San Juan County exemplifies these extraordinary landscapes with true wilderness character, including the rich archaeological resources of the canyons of Cedar Mesa and the ramparts and basins within Greater Canyonlands that remain unprotected by Canyonlands National Park. The stunning mesas and domes of the Glen Canyon proposed wilderness — one of the biggest and most spectacular tracts of wild land remaining in the nation — deserve special attention.

This wild Glen Canyon region includes Mancos Mesa, dissected by the 600-foot sheer Wingate Sandstone walls of Moqui Canyon. Unfortunately, the Bush administration plans designated the Moqui Canyon creek bed with its permanent stream as an official ORV route. The White Canyon wilderness, north of Natural Bridges National Monument, includes thousand-foot red rock cliffs and more than 100 miles of canyons festooned with alcoves, hanging gardens, arches and grottoes. Here, too, the Bush administration plans designate several unnecessary ORV routes, cutting this remarkable wilderness into pieces.

These are public lands, belonging to all Americans. As much as the good citizens of Monticello, Blanding, Bluff and the Navajo and White Mesa Ute reservations care for this land, San Juan County numbers only 14,000 people. The state of Utah, in contrast, is rapidly approaching 3 million, more than 80 percent of whom live along the Wasatch Front and rely on such wilderness areas to take their families backpacking. These citizens certainly constitute a vital part of the public who deserve a place at the table.

We call for Bennett to hold hearings in the Salt Lake area about the San Juan County bill — and any other county lands bills under discussion. Our elected officials will subvert the democratic process if they ignore the commitment of citizens along the Wasatch Front, inspired by faith, to permanent and sustainable protection of these wilderness areas.

Wilderness stewardship is intimately intertwined with living ethically, living mindfully and living with restraint. As the “Faith and the Land” dialogues made clear, what makes good ecological sense makes for good theology too. This idea can unite rather than divide us.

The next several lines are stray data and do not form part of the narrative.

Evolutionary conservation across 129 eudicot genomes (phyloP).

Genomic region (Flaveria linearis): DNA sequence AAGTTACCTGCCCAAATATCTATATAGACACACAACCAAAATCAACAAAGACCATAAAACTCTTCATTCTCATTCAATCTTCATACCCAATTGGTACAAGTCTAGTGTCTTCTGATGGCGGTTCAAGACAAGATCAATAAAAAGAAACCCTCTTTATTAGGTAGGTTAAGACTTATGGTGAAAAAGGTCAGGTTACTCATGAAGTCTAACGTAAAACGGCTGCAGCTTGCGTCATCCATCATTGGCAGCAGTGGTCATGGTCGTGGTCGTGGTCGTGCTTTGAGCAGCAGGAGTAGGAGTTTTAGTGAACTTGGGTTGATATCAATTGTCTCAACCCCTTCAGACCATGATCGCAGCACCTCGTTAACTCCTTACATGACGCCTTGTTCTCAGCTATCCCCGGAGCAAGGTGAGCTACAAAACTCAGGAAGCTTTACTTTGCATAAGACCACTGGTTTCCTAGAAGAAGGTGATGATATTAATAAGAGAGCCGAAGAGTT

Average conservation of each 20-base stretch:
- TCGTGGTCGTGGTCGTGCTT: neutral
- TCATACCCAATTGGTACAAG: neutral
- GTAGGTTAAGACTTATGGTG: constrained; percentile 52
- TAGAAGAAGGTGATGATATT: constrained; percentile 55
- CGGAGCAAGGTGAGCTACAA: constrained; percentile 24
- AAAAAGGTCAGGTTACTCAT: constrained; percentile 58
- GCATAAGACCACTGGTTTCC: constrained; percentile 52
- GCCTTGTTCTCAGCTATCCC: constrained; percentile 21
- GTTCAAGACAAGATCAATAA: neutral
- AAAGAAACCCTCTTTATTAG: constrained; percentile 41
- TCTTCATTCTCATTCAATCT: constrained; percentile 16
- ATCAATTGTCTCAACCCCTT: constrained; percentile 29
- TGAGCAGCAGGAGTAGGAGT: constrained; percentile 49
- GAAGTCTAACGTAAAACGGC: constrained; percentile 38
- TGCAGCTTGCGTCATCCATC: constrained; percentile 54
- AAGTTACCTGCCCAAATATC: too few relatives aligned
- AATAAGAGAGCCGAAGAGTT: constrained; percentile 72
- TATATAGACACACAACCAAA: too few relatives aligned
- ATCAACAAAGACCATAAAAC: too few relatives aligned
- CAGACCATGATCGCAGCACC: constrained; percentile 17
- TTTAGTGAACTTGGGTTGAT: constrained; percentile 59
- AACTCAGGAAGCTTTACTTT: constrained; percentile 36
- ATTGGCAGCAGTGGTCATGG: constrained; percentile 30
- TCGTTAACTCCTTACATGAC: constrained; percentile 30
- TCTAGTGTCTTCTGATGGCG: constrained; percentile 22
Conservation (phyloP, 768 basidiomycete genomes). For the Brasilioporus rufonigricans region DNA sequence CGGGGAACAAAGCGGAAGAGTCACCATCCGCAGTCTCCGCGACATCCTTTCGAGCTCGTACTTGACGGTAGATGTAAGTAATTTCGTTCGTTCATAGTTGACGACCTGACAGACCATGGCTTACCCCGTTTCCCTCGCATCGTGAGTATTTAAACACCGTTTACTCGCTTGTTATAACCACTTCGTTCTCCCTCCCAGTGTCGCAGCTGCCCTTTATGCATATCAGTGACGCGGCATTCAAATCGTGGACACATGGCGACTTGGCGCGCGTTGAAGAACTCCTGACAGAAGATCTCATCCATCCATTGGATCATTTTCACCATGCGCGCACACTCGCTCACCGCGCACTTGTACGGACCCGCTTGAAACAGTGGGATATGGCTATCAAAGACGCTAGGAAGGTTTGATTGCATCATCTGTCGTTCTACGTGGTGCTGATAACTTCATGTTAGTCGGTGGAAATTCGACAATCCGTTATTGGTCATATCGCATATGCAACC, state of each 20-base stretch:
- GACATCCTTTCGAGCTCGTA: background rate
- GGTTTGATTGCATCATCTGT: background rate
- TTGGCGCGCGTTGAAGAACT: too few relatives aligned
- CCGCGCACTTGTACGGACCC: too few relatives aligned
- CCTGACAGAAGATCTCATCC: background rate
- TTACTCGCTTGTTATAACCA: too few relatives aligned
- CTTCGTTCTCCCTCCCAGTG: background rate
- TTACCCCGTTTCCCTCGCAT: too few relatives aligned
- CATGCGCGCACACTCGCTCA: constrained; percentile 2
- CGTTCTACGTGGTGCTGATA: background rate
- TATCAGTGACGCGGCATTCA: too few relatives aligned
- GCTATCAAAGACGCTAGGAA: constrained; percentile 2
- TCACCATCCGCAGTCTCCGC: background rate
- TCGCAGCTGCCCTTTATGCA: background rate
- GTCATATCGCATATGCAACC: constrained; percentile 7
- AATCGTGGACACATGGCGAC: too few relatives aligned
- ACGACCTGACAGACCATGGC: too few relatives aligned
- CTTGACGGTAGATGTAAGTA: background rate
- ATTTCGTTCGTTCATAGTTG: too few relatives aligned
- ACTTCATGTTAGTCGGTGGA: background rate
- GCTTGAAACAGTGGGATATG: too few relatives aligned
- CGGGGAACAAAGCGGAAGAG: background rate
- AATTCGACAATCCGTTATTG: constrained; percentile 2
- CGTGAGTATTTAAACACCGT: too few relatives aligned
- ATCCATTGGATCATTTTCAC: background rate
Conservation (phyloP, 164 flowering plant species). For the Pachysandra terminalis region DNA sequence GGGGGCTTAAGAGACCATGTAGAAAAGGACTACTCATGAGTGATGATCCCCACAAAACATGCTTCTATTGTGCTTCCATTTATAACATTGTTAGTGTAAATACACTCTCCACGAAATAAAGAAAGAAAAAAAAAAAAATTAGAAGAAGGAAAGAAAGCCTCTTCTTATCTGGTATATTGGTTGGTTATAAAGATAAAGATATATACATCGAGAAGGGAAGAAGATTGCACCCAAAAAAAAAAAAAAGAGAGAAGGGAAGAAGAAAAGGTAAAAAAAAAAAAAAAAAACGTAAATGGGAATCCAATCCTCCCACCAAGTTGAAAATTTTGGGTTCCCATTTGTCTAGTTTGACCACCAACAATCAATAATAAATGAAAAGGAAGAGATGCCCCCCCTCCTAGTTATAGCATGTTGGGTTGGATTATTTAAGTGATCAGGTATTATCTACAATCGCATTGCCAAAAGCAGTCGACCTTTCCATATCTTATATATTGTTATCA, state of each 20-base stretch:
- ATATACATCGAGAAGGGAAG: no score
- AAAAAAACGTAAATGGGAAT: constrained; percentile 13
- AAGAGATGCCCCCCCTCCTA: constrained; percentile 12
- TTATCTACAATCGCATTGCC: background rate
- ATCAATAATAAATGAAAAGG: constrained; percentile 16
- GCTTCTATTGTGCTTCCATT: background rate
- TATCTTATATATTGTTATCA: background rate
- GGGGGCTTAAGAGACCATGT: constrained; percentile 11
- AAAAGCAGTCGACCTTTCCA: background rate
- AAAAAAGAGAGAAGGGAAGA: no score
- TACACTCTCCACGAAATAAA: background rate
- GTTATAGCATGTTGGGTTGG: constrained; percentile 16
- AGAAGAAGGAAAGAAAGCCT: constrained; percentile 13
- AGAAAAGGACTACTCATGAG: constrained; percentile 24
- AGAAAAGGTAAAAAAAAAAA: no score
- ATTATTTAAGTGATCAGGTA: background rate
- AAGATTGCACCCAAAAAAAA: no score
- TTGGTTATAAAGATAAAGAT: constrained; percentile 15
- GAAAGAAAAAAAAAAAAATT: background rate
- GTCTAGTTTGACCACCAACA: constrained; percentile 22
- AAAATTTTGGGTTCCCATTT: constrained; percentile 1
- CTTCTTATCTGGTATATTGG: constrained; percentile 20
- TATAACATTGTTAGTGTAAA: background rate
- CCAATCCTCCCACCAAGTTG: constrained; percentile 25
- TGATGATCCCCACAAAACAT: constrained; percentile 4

The wild lands of San Juan County are too precious to allow a small number of people to settle their future. Give all the people of Utah a chance to be heard.

Professor and writer George Handley is a member of The Church of Jesus Christ of Latter-day Saints in Provo. Writer and photographer Stephen Trimble is a member of Salt Lake City’s Reconstructionist Jewish congregation Chavurah B’Yachad.


I always ask for dialogue–for call and response.  Well, I got it.  Here is a piece from the San Juan Record, full of fire and brimstone, written in response to our piece:

“Come to Jesus” group joins radical environmentalists to lock down San Juan

by Buckley Jensen

If SUWA, the Sierra Club and others of their ilk are not enough, locals now have a group on the Wasatch Front who have been spiritually directed to lock up all Wilderness Study areas in San Juan County for backpackers only.

In the June 20 issue of the Deseret News, a “My View” editorial by George Handley and Stephen Trimble say “we are two of more than 230 people who took part in three years of two-hour ‘Faith and the Land’ dialogues discussing how our faith traditions call on us to care for Utah’s wild lands.”